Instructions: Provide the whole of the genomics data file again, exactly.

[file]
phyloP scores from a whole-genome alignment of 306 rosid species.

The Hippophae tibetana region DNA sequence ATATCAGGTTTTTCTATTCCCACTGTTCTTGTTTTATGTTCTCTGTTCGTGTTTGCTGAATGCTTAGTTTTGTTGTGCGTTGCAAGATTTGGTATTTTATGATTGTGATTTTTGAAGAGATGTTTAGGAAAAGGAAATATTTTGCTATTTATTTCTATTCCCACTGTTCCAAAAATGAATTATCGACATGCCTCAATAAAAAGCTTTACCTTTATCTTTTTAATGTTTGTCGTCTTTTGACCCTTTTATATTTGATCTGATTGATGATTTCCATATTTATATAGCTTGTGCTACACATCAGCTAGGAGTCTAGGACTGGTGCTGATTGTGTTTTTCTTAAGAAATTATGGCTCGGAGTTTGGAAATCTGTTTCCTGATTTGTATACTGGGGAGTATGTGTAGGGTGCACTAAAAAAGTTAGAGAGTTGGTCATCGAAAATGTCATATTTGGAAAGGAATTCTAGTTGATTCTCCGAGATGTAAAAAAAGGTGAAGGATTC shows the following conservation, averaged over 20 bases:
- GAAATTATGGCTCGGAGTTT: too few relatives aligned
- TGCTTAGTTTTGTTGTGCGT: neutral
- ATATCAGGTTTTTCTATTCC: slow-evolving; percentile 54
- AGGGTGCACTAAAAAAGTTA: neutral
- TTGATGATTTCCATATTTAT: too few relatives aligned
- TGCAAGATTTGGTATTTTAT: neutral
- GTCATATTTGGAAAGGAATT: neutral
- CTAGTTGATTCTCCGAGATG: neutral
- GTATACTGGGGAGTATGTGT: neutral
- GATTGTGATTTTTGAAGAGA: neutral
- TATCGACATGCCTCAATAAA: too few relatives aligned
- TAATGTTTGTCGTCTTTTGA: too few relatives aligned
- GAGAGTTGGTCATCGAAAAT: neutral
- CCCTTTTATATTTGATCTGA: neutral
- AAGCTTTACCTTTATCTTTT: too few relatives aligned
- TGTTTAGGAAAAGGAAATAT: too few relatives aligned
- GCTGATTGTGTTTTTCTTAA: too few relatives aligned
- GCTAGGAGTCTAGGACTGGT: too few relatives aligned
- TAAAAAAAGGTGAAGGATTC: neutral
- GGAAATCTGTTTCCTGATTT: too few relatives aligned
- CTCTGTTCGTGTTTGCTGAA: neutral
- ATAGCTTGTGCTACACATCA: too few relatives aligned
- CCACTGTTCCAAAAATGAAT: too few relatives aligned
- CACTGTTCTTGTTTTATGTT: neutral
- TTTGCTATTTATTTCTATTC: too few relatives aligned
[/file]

phyloP scores from a whole-genome alignment of 306 rosid species.

The Hippophae tibetana region DNA sequence ATATCAGGTTTTTCTATTCCCACTGTTCTTGTTTTATGTTCTCTGTTCGTGTTTGCTGAATGCTTAGTTTTGTTGTGCGTTGCAAGATTTGGTATTTTATGATTGTGATTTTTGAAGAGATGTTTAGGAAAAGGAAATATTTTGCTATTTATTTCTATTCCCACTGTTCCAAAAATGAATTATCGACATGCCTCAATAAAAAGCTTTACCTTTATCTTTTTAATGTTTGTCGTCTTTTGACCCTTTTATATTTGATCTGATTGATGATTTCCATATTTATATAGCTTGTGCTACACATCAGCTAGGAGTCTAGGACTGGTGCTGATTGTGTTTTTCTTAAGAAATTATGGCTCGGAGTTTGGAAATCTGTTTCCTGATTTGTATACTGGGGAGTATGTGTAGGGTGCACTAAAAAAGTTAGAGAGTTGGTCATCGAAAATGTCATATTTGGAAAGGAATTCTAGTTGATTCTCCGAGATGTAAAAAAAGGTGAAGGATTC shows the following conservation, averaged over 20 bases:
- GAAATTATGGCTCGGAGTTT: too few relatives aligned
- TGCTTAGTTTTGTTGTGCGT: neutral
- ATATCAGGTTTTTCTATTCC: slow-evolving; percentile 54
- AGGGTGCACTAAAAAAGTTA: neutral
- TTGATGATTTCCATATTTAT: too few relatives aligned
- TGCAAGATTTGGTATTTTAT: neutral
- GTCATATTTGGAAAGGAATT: neutral
- CTAGTTGATTCTCCGAGATG: neutral
- GTATACTGGGGAGTATGTGT: neutral
- GATTGTGATTTTTGAAGAGA: neutral
- TATCGACATGCCTCAATAAA: too few relatives aligned
- TAATGTTTGTCGTCTTTTGA: too few relatives aligned
- GAGAGTTGGTCATCGAAAAT: neutral
- CCCTTTTATATTTGATCTGA: neutral
- AAGCTTTACCTTTATCTTTT: too few relatives aligned
- TGTTTAGGAAAAGGAAATAT: too few relatives aligned
- GCTGATTGTGTTTTTCTTAA: too few relatives aligned
- GCTAGGAGTCTAGGACTGGT: too few relatives aligned
- TAAAAAAAGGTGAAGGATTC: neutral
- GGAAATCTGTTTCCTGATTT: too few relatives aligned
- CTCTGTTCGTGTTTGCTGAA: neutral
- ATAGCTTGTGCTACACATCA: too few relatives aligned
- CCACTGTTCCAAAAATGAAT: too few relatives aligned
- CACTGTTCTTGTTTTATGTT: neutral
- TTTGCTATTTATTTCTATTC: too few relatives aligned